Woman holding urine cup with title gabapentin drug testing

Overview

Gabapentin (brand name Neurontin) is an antiepileptic drug but is most commonly used to treat neuropathic pain.[1]

Gabapentin is not a controlled substance and isn't included on most standard urine drug screenings. Nevertheless, tests for it do exist.

Unfortunately, since it isn't commonly tested for, there is a notable lack of information regarding whether it can cause false-positive for other drugs or whether other drugs can cause a false-positive result for gabapentin.


Drug Testing For Gabapentin

Gabapentin is typically not tested for on most common urine drug screening tests for a number of reasons:

  • It is not a controlled substance.
  • It does not belong to a class of medication known for abuse, such as amphetamines, opioids, and benzodiazepines.
  • It doesn't have a high likelihood of being abused.

Most common urine drug screenings are '5-panel' and are designed to detect the following:

  • Marijuana
  • Cocaine
  • Amphetamines (e.g. amphetamine, methamphetamine, etc...)
  • Opioids (e.g. codeine, morphine, heroin, hydrocodone, oxycodone, etc...)
  • Phencyclidine (PCP)

Most studies suggest that gabapentin is highly unlikely to cause a 'false-positive' for any of the drugs being looked for on a standard 5-panel test due to its difference in structure and molecular composition.[2]

Nevertheless, there are some studies that report that it may interfere with certain tests for amphetamines.[3]

While gabapentin isn't commonly a drug that is tested for on drug screenings currently, this may change.

A number of studies are coming out reporting that it can be abused since it can cause euphoria at high doses and can increase the duration of a 'high' caused by opioids.[4]

Since we may drug tests for gabapentin ordered more frequently, it would be prudent to have additional information on whether or not it can cause false-positive for other drugs or if other drugs can cause positive results for it.


Why Do False-Positives Happen?

Most urine drug tests are known as 'immunoassay' screenings since they utilize antibodies to bind to a particular drug substance in a sample. When an antibody binds to a compound (like gabapentin), it produces a reaction, which is then reported as a 'positive' result.[5]

Immunoassay urine drug screenings have a well-known problem with 'cross-reactivity', which can cause erroneous results.

Sometimes, an antibody will bind to the wrong drug substance, and produce a reaction. While this would get recorded as a 'positive' result, it, in fact, is a 'false-positive'. Cross-reactivity most often occurs when drug compounds are similar in structure to the compound being tested for, but this isn't always the case.[6]


What Can Cause A Gabapentin False-Positive?

There is currently no definitive information on other drugs causing a false-positive for gabapentin.

As mentioned above, most sources state that it would be unlikely for gabapentin to interfere with most drugs on the standard 5-panel drug test simply due to the differences in its molecular structure.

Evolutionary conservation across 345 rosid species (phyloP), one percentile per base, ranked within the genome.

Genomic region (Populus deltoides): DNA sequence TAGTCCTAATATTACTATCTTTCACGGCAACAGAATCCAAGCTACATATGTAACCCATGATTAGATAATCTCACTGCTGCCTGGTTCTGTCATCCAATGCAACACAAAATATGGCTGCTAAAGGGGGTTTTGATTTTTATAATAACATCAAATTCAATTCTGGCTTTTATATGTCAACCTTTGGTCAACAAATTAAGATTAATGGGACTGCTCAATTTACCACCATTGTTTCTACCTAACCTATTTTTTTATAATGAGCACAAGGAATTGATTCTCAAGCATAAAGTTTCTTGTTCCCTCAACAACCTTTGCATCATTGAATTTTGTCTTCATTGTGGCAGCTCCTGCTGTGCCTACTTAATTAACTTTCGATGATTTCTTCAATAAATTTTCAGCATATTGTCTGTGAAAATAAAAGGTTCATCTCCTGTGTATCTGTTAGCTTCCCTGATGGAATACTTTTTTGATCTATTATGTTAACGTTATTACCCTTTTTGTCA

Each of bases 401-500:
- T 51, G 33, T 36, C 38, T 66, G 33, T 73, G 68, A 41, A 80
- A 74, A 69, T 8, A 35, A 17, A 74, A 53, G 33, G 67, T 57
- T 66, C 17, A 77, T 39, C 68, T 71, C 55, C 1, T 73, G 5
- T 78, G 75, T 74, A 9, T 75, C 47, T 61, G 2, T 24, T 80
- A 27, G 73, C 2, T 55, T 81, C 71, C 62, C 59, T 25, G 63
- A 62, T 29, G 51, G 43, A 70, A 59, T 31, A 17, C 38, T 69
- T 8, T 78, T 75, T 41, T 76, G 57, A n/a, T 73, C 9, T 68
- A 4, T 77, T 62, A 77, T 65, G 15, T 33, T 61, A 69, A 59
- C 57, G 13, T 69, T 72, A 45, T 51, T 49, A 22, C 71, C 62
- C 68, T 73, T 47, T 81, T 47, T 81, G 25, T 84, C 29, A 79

However, since most false-positives occur as a result of an antibody binding to a drug that has a similar structure, it makes sense that the risk of a false-positive gabapentin test is highest with other anti-epileptic drugs, or those similar to it.

Perhaps the most likely drug to cause a false-positive for gabapentin is Lyrica (pregabalin) since their molecular structures are very closely related.

In terms of the drugs that you are taking, you are on the antiepileptic drug, Trileptal (oxcarbazepine). There certainly is a chance that could cause a false-positive for gabapentin, but how likely this is isn't known.[7]


What To Do If You Get A 'False-Positive' Result

Most studies discussing urine drug testing recommend that they should only be used as an initial screening since the incidence of false-positive results is high.

There are several other laboratory methods that can be used as a confirmatory test, such as gas chromatography-mass spectrometry. Drug tests using gas chromatography-mass spectrometry don't rely on antibodies and can accurately detect actual drug compounds in a given sample.[8]

If you have the opportunity to request a confirmatory test to rule out your previous false-positive result, you should certainly do so!


References
  1. ^ Gabapentin for Adults with Neuropathic Pain: A Review of the Clinical Efficacy and Safety PubMed
  2. ^ Urine Drug Screening: Minimizing False-Positives and False-Negatives to Optimize Patient Care. U.S. Pharmacist
  3. ^ Abuse of Gabapentin is Associated with Opioid Addiction.U.S. Pharmacist
  4. ^ Pervasive Gabapentin Interference in the LC-MS/MS Analysis of Amphetamine. American Association for Clinical Chemistry
  5. ^ Immunoassays for drug screening in urine: Chances, challenges, and pitfalls. PubMed
  6. ^ Urine Drug Screening: Practical Guide for Clinicians. Mayo Clinic Proceedings
  7. ^ Elsevier ClinicalKey: Lyrica Monograph. ClinicalKey (Subscription Required)
  8. ^ Commonly prescribed medications and potential false-positive urine drug screens. PubMed